Michigan: Genesee County Health Department Works to Reduce Infant Deaths
Racial disparities related to infant deaths persist in the United States despite the efforts of clinicians, public health practitioners, and policy makers at every level of government for more than two decades. In Genesee County, Michigan, African American infants die before their first birthday at a rate more than twice that of white infants.
The Genesee County Health Department coordinated a multifaceted community effort to reduce the high death rates among African American infants born in and around Flint, Michigan. This effort, which was supported by funding from CDC’s REACH U.S. program, included
- Case-management services designed to reach pregnant women and new mothers in high-risk areas of the county.
- Community dialogue sessions designed to educate residents about infant death rates and available resources.
- Workshops that help participants understand the connections between racism and health care.
- Social marketing efforts designed to convey key health messages about how to reduce infant deaths.
- A medical services committee to identify and promote best clinical practices.
As a result of these efforts, the death rate for African American infants in Genesee County has dropped from a high of 23.5 deaths per 1,000 live births in 1999 to a low of 15.2 in 2005. By comparison, the rate among white infants in 2005 was 6.3 deaths per 1,000 live births. The disparity ratio between African Americans and whites also has dropped in recent years—from a high of 3.6 African American infant deaths for every 1 white infant death in 2001 to 2.4 in 2005.
The Genesee County Health Department is a CDC Centers of Excellence in the Elimination of Health Disparities (CEED) grantee. It is actively engaged in helping other communities benefit from its experience by sharing information about its activities with public health officials working in other areas of the country.
Alabama: Partners Join Forces to Improve Access to Breast and Cervical Cancer Treatment
For most cancers, African Americans have the highest death rates of any racial or ethnic group in the United States. In particular, breast cancer is the second most common cause of death among African American women. During 2001–2006, the death rate for breast cancer was 37% higher among African American women than among white women.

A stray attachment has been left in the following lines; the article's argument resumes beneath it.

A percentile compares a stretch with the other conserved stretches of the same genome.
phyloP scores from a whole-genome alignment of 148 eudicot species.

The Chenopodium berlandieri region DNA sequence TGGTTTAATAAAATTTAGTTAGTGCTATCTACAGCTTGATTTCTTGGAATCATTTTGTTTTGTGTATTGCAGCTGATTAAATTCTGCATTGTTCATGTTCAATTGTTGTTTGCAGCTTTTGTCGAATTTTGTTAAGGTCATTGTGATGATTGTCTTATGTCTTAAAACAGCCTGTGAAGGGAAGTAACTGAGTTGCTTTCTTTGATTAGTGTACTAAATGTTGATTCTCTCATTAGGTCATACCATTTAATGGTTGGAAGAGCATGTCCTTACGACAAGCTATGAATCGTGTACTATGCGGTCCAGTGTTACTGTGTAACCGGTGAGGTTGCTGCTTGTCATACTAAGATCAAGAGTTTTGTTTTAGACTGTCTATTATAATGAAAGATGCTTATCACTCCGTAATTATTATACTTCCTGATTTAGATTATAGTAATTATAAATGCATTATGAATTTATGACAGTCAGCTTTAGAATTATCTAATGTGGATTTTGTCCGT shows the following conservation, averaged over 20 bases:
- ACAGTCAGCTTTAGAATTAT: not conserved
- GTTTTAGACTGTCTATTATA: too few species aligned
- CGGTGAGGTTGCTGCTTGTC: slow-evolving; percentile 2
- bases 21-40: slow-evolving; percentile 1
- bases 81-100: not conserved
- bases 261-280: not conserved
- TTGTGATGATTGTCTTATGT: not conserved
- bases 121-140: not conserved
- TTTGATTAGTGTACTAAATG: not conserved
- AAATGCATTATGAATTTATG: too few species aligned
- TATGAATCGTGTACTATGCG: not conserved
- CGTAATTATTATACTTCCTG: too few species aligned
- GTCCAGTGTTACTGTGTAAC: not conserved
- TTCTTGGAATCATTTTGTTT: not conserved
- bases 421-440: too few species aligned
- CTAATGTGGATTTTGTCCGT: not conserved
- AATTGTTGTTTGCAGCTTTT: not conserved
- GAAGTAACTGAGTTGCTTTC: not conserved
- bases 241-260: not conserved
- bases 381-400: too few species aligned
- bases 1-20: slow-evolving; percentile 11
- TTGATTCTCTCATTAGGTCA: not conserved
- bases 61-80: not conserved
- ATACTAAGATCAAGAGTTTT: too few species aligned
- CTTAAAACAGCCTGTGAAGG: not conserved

In addition, the 5-year relative survival rate for African American women with breast cancer diagnosed during 1995–2005 was 77%; for white women, the rate was 90%. One reason for this lower survival rate is that African Americans usually receive a diagnosis of cancer at a later stage of the disease.
With support from CDC, the Alabama REACH Breast and Cervical Cancer Coalition at the University of Alabama at Birmingham is working to eliminate these disparities. The coalition has engaged a wide variety of stakeholders, policy makers, and concerned citizens to promote awareness and use of breast and cervical cancer screening services in selected counties throughout the state.
The coalition’s efforts have been successful in the eight-county focus area, decreasing the gap in mammography screening rates between African American and white women by 76%.
The coalition also helped to mobilize local volunteers and engage policy makers to work for changes in state law to increase access to affordable cancer treatment for Alabama residents. The Breast and Cervical Cancer Prevention and Treatment Act passed the Alabama Legislature in 2009 and
took effect on July 1 of that year.
The legislation closed a loophole in state law and made more women—not just those whose disease was diagnosed at county clinical care centers—eligible for cancer treatment through Medicaid. As a result, coverage for breast and cervical cancer treatment has increased for uninsured and underinsured women in Alabama, regardless of where they receive a diagnosis.
For more information please contact the
Centers for Disease Control and Prevention
National Center for Chronic Disease Prevention and Health Promotion
4770 Buford Highway NE, Mail Stop F-76, Atlanta, GA 30341-3717
Telephone: 800-CDC-INFO (232-4636) • TTY: 888-232-6348